A normal brown nylon stretch hairnet makes a perfect cam net either rolled up on the ground, draped over a tent, or just sitting in a vehicle bin they really do look like the genuine article. Stretch the net over a suitable box and using your chosen colours one by one brush or dab the paint into the desired scheme. Thicker paint will fill in the net holes while thinner paint will just colour the strands. Cut to size they fold / roll normally and droop like a proper net. I also used baked tea leaves sprinkled over the wet paint for the loose leaf effect but on the smaller scales I found that wasn't really necessary.

(This is just a photo shopped hairnet that I mocked up to show the effect)
1551728907346.png

After building a German Halftrack I wanted to put it into a Diorama Snow scene and although I built up snow into the road wheels and tracks and other areas by using Pollyfilla mixed with white paint the white paint wash over the body didn't really work. So, I sprinkled Talcum Powder over the entire vehicle brushed it into the crevices and then blew the excess off. What a difference, it looked so ffffffffing cold even the boxhead crew didn't want to touch the metal, their hideously painted faces hidden from view inside the frozen tent was a bonus.
1551731481786.png

The Sdkfz was placed in a defilade position with two MG 42 outposts, the belt and rounds were painted but something was missing?, Stretched sprue painted bronze, chopped up into tiny pieces then liberally sprinkled into the snow on the ejection side added that missing touch.
 

Helm

MIA
Moderator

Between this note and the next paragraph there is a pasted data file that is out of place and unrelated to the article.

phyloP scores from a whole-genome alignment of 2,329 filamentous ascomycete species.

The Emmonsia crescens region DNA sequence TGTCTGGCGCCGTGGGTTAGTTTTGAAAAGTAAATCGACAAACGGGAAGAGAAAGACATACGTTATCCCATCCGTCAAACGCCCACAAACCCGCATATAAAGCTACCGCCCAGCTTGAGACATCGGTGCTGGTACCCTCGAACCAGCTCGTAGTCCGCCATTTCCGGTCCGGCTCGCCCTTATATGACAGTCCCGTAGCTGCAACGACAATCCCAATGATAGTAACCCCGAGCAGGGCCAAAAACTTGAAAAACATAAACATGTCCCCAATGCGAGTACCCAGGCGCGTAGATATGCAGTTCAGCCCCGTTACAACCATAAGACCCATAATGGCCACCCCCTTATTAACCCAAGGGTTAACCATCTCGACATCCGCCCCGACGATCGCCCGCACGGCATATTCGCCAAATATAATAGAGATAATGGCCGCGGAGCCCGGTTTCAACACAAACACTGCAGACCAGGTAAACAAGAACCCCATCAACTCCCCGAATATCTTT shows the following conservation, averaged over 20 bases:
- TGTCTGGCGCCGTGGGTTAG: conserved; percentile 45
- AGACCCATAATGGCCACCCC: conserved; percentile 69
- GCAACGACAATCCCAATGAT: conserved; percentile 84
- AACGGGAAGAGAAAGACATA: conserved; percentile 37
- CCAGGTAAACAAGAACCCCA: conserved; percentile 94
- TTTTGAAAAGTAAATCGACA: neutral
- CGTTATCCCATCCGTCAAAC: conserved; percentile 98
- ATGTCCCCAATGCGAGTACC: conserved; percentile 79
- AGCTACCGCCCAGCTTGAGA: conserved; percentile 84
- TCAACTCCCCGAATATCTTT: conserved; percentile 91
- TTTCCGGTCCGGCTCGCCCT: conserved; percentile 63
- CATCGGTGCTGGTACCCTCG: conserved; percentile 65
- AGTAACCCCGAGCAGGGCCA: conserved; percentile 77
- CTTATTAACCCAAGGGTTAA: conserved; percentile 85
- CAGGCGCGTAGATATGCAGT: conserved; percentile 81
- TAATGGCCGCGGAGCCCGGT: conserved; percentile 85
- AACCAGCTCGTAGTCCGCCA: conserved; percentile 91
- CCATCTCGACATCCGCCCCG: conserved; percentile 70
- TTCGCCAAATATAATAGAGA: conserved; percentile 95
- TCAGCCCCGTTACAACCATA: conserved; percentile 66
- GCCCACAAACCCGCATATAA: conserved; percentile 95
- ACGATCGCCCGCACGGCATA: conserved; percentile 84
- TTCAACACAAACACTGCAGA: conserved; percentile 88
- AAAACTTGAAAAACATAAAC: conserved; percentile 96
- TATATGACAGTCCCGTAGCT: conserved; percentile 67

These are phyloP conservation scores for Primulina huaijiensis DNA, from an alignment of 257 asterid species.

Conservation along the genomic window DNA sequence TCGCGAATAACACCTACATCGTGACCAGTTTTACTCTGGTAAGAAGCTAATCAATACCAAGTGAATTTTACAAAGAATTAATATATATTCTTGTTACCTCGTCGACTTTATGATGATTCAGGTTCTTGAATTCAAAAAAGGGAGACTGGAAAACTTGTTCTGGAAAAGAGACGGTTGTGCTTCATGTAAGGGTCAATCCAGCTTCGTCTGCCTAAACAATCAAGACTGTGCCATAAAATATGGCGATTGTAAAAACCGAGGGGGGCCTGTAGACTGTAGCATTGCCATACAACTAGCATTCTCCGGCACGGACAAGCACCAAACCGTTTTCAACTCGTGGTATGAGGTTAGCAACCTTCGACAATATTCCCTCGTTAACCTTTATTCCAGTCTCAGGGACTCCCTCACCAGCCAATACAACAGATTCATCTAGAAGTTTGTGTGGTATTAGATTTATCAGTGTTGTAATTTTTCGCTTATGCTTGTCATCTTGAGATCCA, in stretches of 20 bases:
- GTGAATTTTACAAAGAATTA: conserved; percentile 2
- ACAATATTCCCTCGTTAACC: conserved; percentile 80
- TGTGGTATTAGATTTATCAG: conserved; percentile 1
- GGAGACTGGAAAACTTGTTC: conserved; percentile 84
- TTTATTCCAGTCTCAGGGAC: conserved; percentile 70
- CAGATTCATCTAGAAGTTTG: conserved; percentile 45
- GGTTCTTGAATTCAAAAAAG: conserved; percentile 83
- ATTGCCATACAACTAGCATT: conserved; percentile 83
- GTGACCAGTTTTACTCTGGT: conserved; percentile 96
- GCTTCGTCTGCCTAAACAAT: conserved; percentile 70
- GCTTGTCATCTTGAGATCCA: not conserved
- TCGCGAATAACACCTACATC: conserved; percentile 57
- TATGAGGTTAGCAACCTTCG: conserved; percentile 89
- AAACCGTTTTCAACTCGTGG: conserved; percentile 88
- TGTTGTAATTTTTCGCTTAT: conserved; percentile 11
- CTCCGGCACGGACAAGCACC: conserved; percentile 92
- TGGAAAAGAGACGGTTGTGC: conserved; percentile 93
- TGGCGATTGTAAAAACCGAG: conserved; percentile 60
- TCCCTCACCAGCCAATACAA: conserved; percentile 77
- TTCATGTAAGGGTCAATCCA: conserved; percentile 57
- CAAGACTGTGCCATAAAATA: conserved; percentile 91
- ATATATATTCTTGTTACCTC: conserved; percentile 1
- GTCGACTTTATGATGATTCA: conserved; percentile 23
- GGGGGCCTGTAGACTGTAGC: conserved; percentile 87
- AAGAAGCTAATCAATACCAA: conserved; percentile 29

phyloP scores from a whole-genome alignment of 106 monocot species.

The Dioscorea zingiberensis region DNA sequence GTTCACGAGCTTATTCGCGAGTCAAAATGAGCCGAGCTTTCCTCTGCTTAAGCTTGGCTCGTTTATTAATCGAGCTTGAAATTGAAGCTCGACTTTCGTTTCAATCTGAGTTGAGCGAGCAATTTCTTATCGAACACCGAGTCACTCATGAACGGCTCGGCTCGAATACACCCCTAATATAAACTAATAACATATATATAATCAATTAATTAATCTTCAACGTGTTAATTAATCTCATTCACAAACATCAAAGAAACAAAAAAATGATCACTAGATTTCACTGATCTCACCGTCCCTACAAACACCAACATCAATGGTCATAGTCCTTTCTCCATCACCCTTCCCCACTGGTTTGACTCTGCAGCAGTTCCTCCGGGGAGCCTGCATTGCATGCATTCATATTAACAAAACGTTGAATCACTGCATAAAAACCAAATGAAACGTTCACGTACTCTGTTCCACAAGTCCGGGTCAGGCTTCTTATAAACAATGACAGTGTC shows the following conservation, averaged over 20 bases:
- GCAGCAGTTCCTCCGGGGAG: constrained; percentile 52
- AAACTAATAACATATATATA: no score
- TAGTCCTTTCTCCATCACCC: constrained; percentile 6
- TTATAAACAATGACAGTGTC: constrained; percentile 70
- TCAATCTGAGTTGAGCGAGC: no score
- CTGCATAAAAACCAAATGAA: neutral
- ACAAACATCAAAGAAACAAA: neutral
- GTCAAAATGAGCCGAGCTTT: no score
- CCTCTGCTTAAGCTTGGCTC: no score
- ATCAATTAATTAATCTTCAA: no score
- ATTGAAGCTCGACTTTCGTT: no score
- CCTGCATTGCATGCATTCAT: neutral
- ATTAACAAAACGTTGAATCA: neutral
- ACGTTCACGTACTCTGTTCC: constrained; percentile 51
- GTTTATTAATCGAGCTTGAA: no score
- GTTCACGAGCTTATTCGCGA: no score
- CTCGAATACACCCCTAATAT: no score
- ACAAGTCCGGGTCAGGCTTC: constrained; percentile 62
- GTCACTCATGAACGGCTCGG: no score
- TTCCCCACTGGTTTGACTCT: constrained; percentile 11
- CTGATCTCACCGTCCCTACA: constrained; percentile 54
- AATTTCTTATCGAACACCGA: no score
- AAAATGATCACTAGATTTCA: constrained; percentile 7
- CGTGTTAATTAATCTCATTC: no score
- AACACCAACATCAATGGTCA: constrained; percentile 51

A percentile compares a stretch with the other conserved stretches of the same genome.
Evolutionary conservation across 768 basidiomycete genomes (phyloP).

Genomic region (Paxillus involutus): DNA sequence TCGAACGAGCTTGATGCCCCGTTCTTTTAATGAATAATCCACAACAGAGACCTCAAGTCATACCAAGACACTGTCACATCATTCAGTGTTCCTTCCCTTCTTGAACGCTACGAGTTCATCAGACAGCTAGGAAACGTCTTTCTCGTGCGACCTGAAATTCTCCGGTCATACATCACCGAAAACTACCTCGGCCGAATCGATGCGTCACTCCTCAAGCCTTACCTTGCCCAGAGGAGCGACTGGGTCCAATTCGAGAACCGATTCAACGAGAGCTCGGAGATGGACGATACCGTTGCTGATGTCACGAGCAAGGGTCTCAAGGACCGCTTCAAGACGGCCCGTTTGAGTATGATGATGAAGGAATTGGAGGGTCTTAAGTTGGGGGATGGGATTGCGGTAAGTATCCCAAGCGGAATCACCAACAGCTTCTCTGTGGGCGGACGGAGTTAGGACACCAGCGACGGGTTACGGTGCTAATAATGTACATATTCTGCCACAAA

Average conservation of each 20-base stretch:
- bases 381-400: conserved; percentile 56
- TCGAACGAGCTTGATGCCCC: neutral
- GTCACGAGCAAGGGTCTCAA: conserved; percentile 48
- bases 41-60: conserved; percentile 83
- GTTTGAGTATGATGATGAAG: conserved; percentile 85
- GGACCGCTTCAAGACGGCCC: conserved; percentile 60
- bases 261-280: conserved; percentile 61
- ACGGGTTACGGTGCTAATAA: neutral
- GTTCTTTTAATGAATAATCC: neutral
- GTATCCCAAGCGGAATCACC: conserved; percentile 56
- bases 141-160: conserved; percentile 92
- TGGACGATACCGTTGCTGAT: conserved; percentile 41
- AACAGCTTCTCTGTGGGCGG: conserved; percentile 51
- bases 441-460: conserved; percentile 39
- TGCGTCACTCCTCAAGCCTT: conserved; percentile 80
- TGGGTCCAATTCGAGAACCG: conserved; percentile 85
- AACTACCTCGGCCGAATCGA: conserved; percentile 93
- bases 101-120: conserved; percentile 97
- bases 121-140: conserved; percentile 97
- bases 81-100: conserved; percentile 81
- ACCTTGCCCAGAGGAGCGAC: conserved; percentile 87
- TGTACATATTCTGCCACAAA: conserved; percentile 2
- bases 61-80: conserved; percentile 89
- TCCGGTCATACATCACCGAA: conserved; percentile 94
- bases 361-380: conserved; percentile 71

Book Reviewer
#5
Although I haven't built anything for a while I used to love crafting Dioramas, with a diorama you can add those missing touches that a stand alone model usually doesn't have. The detritus of war so to speak, the ration boxes, empty cans, a broken pick-axe, the cooking fire pit, the map thrown onto the dashboard, a rusted discarded wheel, basically anything to add that touch of realism.

Anyway, I just thought I would share a few ideas that I had back in the day.

A normal brown nylon stretch hairnet makes a perfect cam net either rolled up on the ground, draped over a tent, or just sitting in a vehicle bin they really do look like the genuine article. Stretch the net over a suitable box and using your chosen colours one by one brush or dab the paint into the desired scheme. Thicker paint will fill in the net holes while thinner paint will just colour the strands. Cut to size they fold / roll normally and droop like a proper net. I also used baked tea leaves sprinkled over the wet paint for the loose leaf effect but on the smaller scales I found that wasn't really necessary.

(This is just a photo shopped hairnet that I mocked up to show the effect)
View attachment 380769
After building a German Halftrack I wanted to put it into a Diorama Snow scene and although I built up snow into the road wheels and tracks and other areas by using Pollyfilla mixed with white paint the white paint wash over the body didn't really work. So, I sprinkled Talcum Powder over the entire vehicle brushed it into the crevices and then blew the excess off. What a difference, it looked so ffffffffing cold even the boxhead crew didn't want to touch the metal, their hideously painted faces hidden from view inside the frozen tent was a bonus.
View attachment 380779
The Sdkfz was placed in a defilade position with two MG 42 outposts, the belt and rounds were painted but something was missing?, Stretched sprue painted bronze, chopped up into tiny pieces then liberally sprinkled into the snow on the ejection side added that missing touch.
Further to the snow ideas, Andrews salts make nice crisp sparkling snow and frost, and any clear sprue/stirrers etc, heated and stretched can make icicles, as seen here. yes, I did correct the off centre one!
SAM_0513.JPG
SAM_0514.JPG
 
#7
Spotted this tip on Britmodeller from member TC2324 who is busy building a 1:24 Harrier. Britmodeller Link
TC is going to use Teddy Bear fur as the base for a semi destroyed Harrier Diorama.
1552136250763.png

after spraying
1552136286034.png
 
#9
1552485462321.png


Look in the hand made jewelry department of craft stores for items like the one above. They also do links and stretchy line. You can also get 0.3mm brown, black and grey pens to highlight bits. Craft stores/departments have lots of item that can be repurposed for our use.

@Helm :p
 

Similar threads


Latest Threads

Top